Authors: Laurie Gray
Overall, taekwondo really seemed to calm my mind. By concentrating on each movement in the form and executing each step with physical precision, I felt the tension in every cell of my body begin to release. I didn't need the vodka quite so much. Instead of drinking alone in my room, I practiced white belt form and sparring one-steps over and over again in my mind. I even went all day Wednesday without taking a drink. I had it with me, but I never actually needed it.
Then came Thursday. After camp, Mr. Washington asked Shanika to run to the grocery store to pick up some refreshments for a rank-advancement celebration on Friday. Shanika asked me to go with her. I called Dad to let him know Shanika would bring me home later.
We split up while we were in the store, each gathering some of the items her dad wanted. I walked through the liquor section by myself and felt really good about the fact that I wasn't there to steal anything. My backpack felt especially light. I headed back through the school supply aisle and picked up another spiral notebook for
myself; then I joined Shanika in the check-out line, putting all of the taekwondo things I'd gathered into her shopping cart.
Shanika waited for me to pay for the notebook, and we walked out of the store together. The moment I stepped through the door, though, a big guy in khakis and a polo shirt that said S
stepped in front of me, blocking my way. He startled me so badly that I couldn't stop shaking.
“Hey!” Shanika cried, letting go of her cart and trying to step between us. “What do you think you're doing?”
The security guard pushed her aside. “You're free to go.” Then he pressed his finger into my chest and said, “You're coming with me.”
“But we're together!” I heard Shanika argue.
“Fine,” said the security guard. “You can both come with me.” He took me by the arm and escorted me back into the store. Shanika followed closely behind. There was a loud rattling. I knew it was the wheels on the grocery cart, but it felt more like every bone in my body.
The security guard led us back into an office where a woman wearing a S
pin-on tag was waiting for us. She looked surprised to see Shanika. The woman sat behind a desk next to a television, and there were several TV monitors beside the television showing different areas of the store. My eyes fixed on the one surveying the liquor aisle.
“Hand me your backpack,” the man commanded.
Without a word, I removed the pack from my back. My hands shook visibly as I handed it to him. I knew he wouldn't find what he was looking for, but there was a little water bottle half-filled with vodka.
“Now sit down,” he ordered. He glared at Shanika. “I suppose you can stand there if you like.” He pointed to a corner behind me. I wasn't sure whether it was better for Shanika to stay or go, but if she was going to stay, I really wanted her someplace where I could see her.
The store manager sat at the desk calmly filling out paperwork while the security guard rummaged through my backpack. “Nothing!” he muttered. He tossed the backpack into my lap.
“Doesn't matter,” replied the manager. She handed me a form that consisted of several different colored sheets bonded together at the top. “Fill out the first part,” she instructed. Then she motioned to Shanika. “What about her? Did you see her take anything?” The security guard shook his head.
I could hear Shanika stirring behind me. “What's this all about? Sandy, you don't have to do anything they tell you to do.” The security guard swiftly escorted her out of the room. “Do you want me to call your mom?” Shanika called back to me. Shanika's voice began to fade as she walked away, but I could still hear her verbally assaulting the security guard. “She's a lawyer, you know. You have no idea who you're messing with!”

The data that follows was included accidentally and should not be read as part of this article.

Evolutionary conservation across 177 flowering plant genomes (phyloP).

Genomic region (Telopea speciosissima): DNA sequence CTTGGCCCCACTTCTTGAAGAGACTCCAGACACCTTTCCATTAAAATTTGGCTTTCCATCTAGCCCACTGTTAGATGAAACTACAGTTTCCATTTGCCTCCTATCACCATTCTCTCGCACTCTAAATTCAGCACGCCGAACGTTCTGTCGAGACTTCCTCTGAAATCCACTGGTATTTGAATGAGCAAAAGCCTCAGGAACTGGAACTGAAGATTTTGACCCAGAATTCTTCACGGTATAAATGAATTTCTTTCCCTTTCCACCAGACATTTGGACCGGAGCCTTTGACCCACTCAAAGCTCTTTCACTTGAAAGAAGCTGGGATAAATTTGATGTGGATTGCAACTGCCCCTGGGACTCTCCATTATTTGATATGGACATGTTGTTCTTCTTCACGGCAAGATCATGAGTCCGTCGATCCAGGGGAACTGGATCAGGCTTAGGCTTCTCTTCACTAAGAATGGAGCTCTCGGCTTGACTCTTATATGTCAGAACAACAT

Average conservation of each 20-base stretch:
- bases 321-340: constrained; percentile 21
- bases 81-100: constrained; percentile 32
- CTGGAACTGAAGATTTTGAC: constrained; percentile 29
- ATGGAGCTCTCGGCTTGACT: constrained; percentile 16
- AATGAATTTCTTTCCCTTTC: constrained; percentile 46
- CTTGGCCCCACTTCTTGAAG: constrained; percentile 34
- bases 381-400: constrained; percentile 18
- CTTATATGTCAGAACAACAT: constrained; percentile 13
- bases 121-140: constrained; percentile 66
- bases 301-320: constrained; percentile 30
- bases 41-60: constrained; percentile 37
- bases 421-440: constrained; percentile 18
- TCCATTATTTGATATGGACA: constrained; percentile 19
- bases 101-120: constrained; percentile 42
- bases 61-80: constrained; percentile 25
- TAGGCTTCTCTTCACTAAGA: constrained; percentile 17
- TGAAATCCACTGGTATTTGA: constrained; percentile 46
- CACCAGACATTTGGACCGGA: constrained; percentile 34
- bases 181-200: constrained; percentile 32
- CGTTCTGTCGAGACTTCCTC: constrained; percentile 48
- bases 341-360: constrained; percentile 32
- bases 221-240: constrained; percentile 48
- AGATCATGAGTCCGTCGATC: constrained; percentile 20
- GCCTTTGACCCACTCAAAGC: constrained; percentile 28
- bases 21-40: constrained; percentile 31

I filled out my name, address and age on the form entitled N
. I handed the completed form back to the store manager.
“Do you want me to call your parents?” she asked as she took the form.
I shook my head.
“I have something I want to show you.” She picked up a remote, pointed it toward the television and pushed the play button.
It wasn't very clear, and it wasn't very smooth, but I recognized the person picking up a bottle of vodka and scurrying down the aisle.
“Is that you?” the store manager asked. I didn't say anything.
“Maybe you'll remember this next one since it was taken just this past Saturday.” Again she pushed the play button. It wasn't any clearer or any smoother, but there I was, picking up two bottles off the shelf and hurrying away.
I still didn't say anything. I knew from years of listening to my mom talk about her clients that I had the right to remain silent. The worst thing I could do was to admit that was me in the videos.
“Is there anything you have to say for yourself?” the woman asked.
I held my tongue.
“Fine. Have it your way.” The woman carefully tore the back sheet off the form and handed me the pink copy of the N
. “You are no longer welcome in any of our stores. If you so much as set foot in the parking lot of any one of our stores again, I'll have you arrested for trespassing. Do you understand?”
“Now take your backpack and your bag and get out of here.”
I walked out of the office and out of the store. Shanika was standing in the parking lot beside her car arguing loudly with the security guard. The security guard held an empty grocery cart between them. When she saw me approaching she gave the cart a push and shouted, “Well, it's about time!”
When the security guard saw me walking toward them with the pink paper in my hand, he said, “I dare you to come back here, you little snot.” He rammed the cart into one of the metal holding areas and marched back into the store.
I climbed into the car and slammed the door. Shanika was ranting, but I only shook my head. “Just get me out of here,” I pleaded. She nodded, and we drove away.
Confess yourself to Heaven,
Repent what's past, avoid what is to come,
And do not spread the compost on the weeds
To make them ranker.
, Act III, Scene iv, Lines 149-152
E DROVE BACK
to the taekwondo studio in silence. I reached inside my backpack, pulled out the small water bottle, and took a serious gulp of vodka to calm my nerves. Shanika parked the car near the door, but we didn't get out.
“Are you going to tell me what this is all about?” she asked.
I handed her the pink N
She read it carefully before handing it back to me. “Why are they treating you like a shoplifter? Better yet, why are you letting them?”